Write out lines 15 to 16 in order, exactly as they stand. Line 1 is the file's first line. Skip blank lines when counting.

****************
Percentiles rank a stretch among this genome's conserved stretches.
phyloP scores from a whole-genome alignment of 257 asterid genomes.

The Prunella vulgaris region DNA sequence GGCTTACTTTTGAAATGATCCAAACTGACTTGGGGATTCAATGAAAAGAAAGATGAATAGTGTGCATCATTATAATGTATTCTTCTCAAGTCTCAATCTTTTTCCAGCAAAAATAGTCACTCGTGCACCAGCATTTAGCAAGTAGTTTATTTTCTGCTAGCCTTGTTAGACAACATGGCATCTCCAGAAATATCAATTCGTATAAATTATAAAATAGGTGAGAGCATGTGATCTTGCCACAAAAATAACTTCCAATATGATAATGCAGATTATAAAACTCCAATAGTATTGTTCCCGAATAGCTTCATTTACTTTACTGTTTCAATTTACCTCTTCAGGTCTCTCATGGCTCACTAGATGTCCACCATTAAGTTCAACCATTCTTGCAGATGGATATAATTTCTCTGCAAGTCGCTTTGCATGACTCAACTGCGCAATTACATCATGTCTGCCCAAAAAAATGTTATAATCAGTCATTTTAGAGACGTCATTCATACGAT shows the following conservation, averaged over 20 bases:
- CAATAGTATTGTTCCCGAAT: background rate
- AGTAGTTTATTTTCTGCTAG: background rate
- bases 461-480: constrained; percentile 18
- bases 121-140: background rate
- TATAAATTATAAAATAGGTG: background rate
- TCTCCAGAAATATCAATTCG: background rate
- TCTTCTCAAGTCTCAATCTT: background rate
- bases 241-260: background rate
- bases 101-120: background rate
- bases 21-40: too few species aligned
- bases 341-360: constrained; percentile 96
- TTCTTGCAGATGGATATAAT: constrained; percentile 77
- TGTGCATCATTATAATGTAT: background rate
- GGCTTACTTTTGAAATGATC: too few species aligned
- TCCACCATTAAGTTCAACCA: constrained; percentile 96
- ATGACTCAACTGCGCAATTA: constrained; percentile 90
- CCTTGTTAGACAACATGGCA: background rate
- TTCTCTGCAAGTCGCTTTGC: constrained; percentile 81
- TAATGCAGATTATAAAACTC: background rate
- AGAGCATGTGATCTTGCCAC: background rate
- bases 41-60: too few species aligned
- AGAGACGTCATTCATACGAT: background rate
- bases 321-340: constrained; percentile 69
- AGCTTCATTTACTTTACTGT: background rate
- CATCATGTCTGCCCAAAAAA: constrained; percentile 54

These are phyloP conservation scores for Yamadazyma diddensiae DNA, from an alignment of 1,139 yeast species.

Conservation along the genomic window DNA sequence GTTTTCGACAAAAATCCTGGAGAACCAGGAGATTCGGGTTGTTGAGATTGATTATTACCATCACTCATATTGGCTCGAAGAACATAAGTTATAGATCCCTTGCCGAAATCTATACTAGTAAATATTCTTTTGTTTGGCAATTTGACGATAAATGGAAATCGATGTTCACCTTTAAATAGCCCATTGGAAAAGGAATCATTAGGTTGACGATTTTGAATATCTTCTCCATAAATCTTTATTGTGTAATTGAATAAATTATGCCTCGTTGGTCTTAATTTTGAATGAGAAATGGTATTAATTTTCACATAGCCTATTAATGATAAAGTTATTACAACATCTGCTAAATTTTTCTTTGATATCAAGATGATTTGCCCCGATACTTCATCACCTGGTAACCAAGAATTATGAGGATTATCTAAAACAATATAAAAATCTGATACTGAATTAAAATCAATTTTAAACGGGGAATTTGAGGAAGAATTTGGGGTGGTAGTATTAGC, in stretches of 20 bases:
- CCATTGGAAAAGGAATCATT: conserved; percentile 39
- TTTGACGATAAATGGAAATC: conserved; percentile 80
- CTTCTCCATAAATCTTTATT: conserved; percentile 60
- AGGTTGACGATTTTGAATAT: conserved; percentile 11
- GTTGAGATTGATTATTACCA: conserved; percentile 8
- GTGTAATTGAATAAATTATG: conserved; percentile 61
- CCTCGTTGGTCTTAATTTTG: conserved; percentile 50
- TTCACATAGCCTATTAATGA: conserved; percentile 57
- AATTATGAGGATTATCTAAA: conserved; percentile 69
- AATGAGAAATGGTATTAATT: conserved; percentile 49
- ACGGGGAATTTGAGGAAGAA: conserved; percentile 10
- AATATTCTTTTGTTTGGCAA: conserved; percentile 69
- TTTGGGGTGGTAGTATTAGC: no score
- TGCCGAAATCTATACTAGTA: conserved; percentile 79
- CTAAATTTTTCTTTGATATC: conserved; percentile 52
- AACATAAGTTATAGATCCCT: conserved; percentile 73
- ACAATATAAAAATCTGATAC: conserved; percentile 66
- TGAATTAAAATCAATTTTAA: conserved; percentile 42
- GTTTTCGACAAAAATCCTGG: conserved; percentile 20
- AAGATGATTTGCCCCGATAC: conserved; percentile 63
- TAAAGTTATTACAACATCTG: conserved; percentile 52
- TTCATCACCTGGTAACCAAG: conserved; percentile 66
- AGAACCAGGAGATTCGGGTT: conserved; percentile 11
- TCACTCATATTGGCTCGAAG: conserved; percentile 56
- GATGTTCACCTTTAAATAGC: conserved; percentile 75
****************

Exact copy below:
- TTCTTGCAGATGGATATAAT: constrained; percentile 77
- TGTGCATCATTATAATGTAT: background rate